UPDATED FINAL TALLY 8:45 p.m. — Twice as many Fayette voters thought SPLOST is a good idea — or at least better than the alternative — while the NO votes went down to defeat Tuesday.
With all 36 precincts plus early voting counted, the YES votes were 5,851 (69.51%) and the NO votes were 2,567 (30.49%), according to tallies provided by the Fayette County Board of Elections by 8:45 p.m. Tuesday night. A little over 30 mailed ballots will be added to the totals by Friday, but the outcome is certain: Retail sales in Fayette County will cost one penny more per dollar beginning July 1 this year.
Turnout inched close to the 11 percent mark — 8,418 votes cast out of 76,737 active registered voters.
The new tax brings Fayette in line with the majority of Georgia counties and is expected to produce about $141 million countywide by its conclusion in 2023.
Fayette County’s government is looking to get $64.6 million earmarked for county projects. Of the total, Peachtree City is expected to receive $45.5 million, Fayetteville will get $21.1 million, Tyrone $9.1 million and Brooks a little over $693,000.
Fayette County’s SPLOST list includes 263 projects, mainly in the area of stormwater, but also in transportation, the public safety radio system, fire and emergency services and one project for the renovation of the historic mercantile building in Woolsey for use as a town hall, museum and community center.
Fayetteville’s list includes projects related to stormwater, transportation, public safety and parks and recreation.
The Peachtree City SPLOST list includes roads, the multi-use path system, public safety, parks and recreation and dam/spillway enhancements for Lake Peachtree.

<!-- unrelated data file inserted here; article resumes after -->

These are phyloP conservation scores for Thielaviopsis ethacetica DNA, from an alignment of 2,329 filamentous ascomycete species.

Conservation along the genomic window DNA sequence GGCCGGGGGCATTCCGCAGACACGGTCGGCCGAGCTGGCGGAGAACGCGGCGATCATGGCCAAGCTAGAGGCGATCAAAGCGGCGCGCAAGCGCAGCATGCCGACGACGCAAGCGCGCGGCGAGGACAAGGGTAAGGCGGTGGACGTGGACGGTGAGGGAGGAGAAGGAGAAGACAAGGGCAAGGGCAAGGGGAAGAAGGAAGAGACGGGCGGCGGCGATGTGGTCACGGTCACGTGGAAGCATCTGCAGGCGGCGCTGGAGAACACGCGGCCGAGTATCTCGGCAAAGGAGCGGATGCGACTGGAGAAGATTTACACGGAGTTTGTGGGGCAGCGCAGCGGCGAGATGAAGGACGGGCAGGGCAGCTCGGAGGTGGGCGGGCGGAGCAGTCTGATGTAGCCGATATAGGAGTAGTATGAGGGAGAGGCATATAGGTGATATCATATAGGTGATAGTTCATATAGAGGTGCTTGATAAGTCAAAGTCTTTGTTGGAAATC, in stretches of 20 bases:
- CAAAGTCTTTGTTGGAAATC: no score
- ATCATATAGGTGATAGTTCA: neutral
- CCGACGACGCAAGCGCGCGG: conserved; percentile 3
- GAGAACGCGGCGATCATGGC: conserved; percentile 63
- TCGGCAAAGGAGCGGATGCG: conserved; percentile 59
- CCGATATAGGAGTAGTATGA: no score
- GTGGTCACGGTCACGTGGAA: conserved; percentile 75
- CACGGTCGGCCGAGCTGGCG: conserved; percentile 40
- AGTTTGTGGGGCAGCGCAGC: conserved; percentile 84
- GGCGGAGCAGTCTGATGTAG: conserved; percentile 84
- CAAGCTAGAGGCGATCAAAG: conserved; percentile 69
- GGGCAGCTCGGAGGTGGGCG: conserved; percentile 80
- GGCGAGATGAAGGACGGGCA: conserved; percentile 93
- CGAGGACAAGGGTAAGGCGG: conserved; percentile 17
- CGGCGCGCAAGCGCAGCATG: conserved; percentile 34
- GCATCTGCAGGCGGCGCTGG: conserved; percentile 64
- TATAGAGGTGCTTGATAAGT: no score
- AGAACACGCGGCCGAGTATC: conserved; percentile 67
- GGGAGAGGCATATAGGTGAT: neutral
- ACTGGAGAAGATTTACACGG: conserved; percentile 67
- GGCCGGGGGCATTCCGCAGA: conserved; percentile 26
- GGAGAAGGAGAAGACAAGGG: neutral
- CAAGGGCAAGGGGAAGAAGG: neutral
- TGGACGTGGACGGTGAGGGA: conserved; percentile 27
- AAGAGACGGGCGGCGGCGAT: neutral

Tyrone will use SPLOST revenues for transportation, stormwater, sewer, public facilities, parks and recreation, debt service and grants.
Brooks will use the proceeds for transportation and as a set-aside for the county-managed water system.
Voters can also access the election’s office Facebook page “Fayette County Elections and Voters Registration Department.”
UPDATED 8:15 p.m., Tuesday, March 21 — YES is still ahead by a 2-to-1 margin. With 26 of the 36 precincts counted, YES votes for SPLOST are 4,887 (70%), with NO votes at 2,138 (30%). If trends hold, the $141 million extra penny sales tax will go into effect July 1 this year and will last until June 30, 2023.
This count brings the total vote so far to 7,025, which brings voter turnout to slightly over 9%.
UPDATED 7:50 p.m. Tuesday, March 21 — With slightly more than 4,400 votes counted now, voters continue to choose the extra penny sales tax by more than 2-to-1. The YES vote is now 3,094 (70%), while the NO vote is 1,314 (30%). Voter turnout seems to be running about 5% in a county with 76,737 registered voters.
Voters casting 3,752 early ballots have given the $141 million 6-year Special Purpose Local Option Sales Tax a hefty lead in what was a small turnout in the March 21 one-issue special election.
The first count shows SPLOST leading by 70 percent to 30 percent. Yes votes were 2,626, while No votes were 1,126.
All precincts remain to be counted, but at this point chances of passage for SPLOST look like better than even.